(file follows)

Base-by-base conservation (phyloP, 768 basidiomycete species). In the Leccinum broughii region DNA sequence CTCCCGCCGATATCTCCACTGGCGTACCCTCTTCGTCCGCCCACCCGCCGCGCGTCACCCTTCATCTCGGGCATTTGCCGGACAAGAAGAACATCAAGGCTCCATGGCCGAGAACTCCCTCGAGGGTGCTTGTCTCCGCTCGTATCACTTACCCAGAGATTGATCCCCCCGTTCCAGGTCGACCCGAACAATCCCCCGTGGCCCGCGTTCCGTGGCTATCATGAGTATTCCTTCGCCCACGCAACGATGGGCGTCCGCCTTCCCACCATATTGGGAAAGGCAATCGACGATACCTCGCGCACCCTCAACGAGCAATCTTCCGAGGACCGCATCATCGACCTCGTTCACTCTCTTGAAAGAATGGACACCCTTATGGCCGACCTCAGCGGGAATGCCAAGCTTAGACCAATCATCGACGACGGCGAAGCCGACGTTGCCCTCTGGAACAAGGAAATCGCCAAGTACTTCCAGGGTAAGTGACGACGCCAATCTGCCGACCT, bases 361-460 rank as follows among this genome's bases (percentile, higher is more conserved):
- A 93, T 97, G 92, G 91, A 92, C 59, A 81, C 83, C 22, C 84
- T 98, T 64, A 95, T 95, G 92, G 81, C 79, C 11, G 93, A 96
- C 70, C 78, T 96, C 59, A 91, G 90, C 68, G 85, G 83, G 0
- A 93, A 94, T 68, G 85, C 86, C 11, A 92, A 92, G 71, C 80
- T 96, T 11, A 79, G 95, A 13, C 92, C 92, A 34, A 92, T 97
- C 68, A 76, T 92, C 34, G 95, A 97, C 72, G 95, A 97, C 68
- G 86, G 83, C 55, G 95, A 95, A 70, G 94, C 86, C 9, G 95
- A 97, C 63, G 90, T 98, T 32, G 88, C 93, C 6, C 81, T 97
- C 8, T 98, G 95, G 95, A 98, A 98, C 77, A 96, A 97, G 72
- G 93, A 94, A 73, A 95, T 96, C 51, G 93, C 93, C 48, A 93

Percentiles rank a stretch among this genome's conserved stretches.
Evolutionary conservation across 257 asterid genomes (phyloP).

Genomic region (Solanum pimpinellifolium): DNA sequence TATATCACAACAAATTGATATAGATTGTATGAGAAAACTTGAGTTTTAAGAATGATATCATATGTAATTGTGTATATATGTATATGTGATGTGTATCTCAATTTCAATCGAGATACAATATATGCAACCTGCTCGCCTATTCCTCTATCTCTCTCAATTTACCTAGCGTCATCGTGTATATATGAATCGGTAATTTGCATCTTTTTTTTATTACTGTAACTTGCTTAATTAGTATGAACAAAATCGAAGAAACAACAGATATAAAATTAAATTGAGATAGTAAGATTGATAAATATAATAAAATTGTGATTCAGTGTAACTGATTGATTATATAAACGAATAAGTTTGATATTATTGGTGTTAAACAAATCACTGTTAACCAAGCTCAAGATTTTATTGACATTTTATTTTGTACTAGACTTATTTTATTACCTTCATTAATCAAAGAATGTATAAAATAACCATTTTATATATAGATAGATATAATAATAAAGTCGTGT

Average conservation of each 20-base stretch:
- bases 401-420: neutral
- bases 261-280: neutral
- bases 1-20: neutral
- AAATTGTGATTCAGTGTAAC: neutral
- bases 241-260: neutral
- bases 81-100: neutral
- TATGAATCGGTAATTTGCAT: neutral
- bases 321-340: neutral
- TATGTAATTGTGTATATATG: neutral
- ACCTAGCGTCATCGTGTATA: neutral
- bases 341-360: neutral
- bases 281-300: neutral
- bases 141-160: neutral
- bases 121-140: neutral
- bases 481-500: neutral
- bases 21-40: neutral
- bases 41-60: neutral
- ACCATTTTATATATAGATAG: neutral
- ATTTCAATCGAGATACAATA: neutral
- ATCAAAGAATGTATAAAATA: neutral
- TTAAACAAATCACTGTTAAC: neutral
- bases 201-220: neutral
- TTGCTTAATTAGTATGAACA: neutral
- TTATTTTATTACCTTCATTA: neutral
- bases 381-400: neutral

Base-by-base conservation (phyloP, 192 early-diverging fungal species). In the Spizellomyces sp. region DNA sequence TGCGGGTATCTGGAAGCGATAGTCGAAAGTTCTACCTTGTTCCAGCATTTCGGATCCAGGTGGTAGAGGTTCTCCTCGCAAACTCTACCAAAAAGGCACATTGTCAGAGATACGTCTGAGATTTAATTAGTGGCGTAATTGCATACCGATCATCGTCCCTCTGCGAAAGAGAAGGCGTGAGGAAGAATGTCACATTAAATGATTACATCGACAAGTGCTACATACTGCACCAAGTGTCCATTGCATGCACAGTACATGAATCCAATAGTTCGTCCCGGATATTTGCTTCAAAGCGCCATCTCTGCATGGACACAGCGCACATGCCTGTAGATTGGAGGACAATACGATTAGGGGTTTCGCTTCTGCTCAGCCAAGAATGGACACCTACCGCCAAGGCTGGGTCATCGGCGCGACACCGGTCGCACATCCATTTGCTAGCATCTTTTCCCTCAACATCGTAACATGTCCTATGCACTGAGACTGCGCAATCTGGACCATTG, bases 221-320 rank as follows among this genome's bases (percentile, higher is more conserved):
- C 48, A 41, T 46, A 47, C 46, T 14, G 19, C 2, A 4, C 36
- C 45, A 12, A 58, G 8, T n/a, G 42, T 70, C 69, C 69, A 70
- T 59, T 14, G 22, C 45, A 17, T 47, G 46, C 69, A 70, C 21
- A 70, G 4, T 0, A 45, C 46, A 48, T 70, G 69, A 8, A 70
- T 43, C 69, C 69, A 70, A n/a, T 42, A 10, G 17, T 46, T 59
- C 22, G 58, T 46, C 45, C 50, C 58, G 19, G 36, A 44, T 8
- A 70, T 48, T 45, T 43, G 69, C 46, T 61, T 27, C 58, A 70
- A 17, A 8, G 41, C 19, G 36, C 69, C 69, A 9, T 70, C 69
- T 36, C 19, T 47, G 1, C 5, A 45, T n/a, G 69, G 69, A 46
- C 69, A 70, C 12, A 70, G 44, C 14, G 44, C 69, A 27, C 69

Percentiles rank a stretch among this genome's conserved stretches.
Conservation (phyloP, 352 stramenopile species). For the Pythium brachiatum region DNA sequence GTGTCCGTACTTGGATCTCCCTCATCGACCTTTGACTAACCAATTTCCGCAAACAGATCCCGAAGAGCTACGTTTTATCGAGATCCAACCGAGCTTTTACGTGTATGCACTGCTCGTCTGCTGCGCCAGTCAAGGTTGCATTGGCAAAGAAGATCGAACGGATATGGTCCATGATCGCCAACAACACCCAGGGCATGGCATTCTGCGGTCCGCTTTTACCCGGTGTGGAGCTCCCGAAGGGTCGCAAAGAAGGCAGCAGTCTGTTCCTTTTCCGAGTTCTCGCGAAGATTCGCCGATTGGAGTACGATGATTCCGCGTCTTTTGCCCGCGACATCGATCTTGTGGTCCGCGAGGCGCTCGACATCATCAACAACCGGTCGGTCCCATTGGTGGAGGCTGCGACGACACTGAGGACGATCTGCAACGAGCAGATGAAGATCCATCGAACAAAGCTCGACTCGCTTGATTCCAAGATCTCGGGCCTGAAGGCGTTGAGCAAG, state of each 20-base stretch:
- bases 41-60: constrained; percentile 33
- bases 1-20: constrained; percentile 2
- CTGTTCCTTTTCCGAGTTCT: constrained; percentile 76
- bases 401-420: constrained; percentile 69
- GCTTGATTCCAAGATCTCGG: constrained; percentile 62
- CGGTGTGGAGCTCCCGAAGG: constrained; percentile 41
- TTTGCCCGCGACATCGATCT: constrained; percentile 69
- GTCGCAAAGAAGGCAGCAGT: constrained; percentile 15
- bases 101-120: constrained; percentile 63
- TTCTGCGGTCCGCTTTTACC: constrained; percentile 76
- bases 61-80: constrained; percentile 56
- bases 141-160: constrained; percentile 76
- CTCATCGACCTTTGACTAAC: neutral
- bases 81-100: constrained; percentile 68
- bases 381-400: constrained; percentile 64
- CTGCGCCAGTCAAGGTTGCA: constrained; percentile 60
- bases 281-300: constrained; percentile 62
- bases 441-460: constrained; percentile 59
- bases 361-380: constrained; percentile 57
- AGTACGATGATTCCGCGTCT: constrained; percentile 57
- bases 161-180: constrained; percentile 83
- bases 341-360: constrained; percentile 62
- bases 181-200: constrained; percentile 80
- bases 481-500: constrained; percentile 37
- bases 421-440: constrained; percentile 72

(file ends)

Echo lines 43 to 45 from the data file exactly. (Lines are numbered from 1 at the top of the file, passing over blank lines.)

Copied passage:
- C 45, A 12, A 58, G 8, T n/a, G 42, T 70, C 69, C 69, A 70
- T 59, T 14, G 22, C 45, A 17, T 47, G 46, C 69, A 70, C 21
- A 70, G 4, T 0, A 45, C 46, A 48, T 70, G 69, A 8, A 70